Andrew Grumet: “We fixed the XML button linkage.”
Six years ago today: Why I like XML.
Lance Knobel: “Maintain your critical faculties while reading Wikipedia.”
Did you make the list of desired speakers for the Next Web conference? Mike Arrington isn’t on the list (he spoke this year) or Marc Canter, nor is Marissa Mayer. I didn’t make the list. But Scoble did. Damn. 🙂
Matt Mullenweg is hosting a WordPress user’s conference in SF on Aug 5. That’s an awesome idea. I’m scheduled to be in Montana on that day, but a shuffle may be called for.
Washington Post piece on YouTube and politics.
Mark Cuban says click fraud isn’t self-correcting.
Chris Heuer: “No gathering is immune from becoming a snooze fest unless the format demands participation and the facilitators can engage everyone present.”
Next time I suggest you do private reviews before doing a public launch. This will get rid of the concern that these mistakes serve your company’s interest by drawing attention to your service via controversy. Also would appreciate you taking this at face value, I’m pretty fed up with attacks from Podshow people when helping debug this stuff in public.
I’m working on builtins.fileSynch, a generalization of the folderWatcher functionality in the OPML Editor, and the successor to Radio’s upstreaming. It’s simple code now, and therefore easy to tune up and optimize, which is what I’m looking at now.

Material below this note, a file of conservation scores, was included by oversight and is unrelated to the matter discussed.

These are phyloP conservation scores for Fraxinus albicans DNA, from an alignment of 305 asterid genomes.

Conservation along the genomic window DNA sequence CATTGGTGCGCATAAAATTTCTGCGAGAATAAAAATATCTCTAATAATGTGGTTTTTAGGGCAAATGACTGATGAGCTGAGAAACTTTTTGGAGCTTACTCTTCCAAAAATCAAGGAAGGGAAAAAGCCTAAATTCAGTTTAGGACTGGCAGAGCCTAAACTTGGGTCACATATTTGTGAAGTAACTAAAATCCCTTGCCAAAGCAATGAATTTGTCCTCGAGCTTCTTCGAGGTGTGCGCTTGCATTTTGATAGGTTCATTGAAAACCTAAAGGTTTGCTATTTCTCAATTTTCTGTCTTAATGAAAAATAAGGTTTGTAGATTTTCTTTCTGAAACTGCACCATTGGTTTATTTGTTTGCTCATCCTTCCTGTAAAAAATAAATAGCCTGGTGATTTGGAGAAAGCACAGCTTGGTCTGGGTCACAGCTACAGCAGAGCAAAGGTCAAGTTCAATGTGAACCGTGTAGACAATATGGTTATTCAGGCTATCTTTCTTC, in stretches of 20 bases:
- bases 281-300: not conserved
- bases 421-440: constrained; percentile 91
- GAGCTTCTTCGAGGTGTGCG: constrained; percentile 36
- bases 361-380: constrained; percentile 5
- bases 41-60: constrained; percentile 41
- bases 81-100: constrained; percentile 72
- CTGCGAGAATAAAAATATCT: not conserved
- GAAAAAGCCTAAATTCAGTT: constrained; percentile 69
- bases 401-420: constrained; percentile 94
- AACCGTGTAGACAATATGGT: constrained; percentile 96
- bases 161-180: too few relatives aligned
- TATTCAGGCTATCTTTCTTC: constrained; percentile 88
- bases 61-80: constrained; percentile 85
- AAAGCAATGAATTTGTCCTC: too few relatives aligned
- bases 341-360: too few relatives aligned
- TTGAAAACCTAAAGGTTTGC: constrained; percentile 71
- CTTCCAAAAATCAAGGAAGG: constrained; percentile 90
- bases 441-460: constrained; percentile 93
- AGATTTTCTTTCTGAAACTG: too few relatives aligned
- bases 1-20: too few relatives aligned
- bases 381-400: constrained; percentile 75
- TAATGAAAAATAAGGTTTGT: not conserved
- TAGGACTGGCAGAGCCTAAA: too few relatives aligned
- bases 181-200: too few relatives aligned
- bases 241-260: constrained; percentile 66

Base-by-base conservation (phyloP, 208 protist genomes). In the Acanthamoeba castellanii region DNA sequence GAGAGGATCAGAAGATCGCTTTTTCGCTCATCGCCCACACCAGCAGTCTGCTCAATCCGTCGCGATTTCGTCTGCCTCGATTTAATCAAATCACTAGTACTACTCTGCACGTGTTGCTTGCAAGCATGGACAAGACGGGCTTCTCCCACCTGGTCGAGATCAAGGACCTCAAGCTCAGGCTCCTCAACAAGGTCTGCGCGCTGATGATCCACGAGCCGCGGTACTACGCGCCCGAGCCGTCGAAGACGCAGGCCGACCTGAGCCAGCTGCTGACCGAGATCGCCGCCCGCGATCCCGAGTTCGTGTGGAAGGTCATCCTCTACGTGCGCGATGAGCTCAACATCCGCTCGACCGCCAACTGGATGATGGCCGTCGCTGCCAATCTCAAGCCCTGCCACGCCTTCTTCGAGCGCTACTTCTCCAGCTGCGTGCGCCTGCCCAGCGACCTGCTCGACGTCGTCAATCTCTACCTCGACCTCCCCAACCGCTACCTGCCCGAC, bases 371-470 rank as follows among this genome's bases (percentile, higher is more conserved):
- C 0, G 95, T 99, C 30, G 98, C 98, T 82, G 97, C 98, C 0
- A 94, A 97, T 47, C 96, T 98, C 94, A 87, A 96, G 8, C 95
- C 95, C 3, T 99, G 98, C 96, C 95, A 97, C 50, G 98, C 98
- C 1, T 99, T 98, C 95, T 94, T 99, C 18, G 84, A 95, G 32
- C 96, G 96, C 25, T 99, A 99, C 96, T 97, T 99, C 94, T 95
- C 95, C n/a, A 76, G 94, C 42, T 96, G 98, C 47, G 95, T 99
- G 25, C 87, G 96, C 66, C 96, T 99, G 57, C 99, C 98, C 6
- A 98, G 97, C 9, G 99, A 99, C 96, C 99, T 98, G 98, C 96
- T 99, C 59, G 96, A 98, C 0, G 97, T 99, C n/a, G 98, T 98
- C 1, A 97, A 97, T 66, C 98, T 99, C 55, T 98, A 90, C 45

Paolo says he has a www folder with 5000 files. So I decided to test the performance of fileSynch with 12 files, then 112 files, then 1012 files, and finally 5012 files. The percent of CPU used is presented in this spreadsheet.
It’s scanning the folder every 10 seconds for changes. Clearly it should scan less frequently, since with 5000 files it’s using 40 percent of the CPU just looking for changes (even when it doesn’t find any). This is not an acceptable situation, and provides a clue why Radio users were finding performance sucking after a few years of use.
Now I’m running the 5000-file test checking every 30 seconds. (Result: 33 percent.)
I know that both Mac OS and Windows have the ability to notify apps when there’s a change to a folder, completely eliminating the need to poll. But the kernel doesn’t have hooks for that functionality, so for now this is the only way to go. (Also, for sure, I’m still going to get emails from people telling me I’m stupid for polling and not using the OS functions.)
There’s no structure to the test folder, it’s just one folder with 5000 files. I will try experiments with different folder structures and see what happens.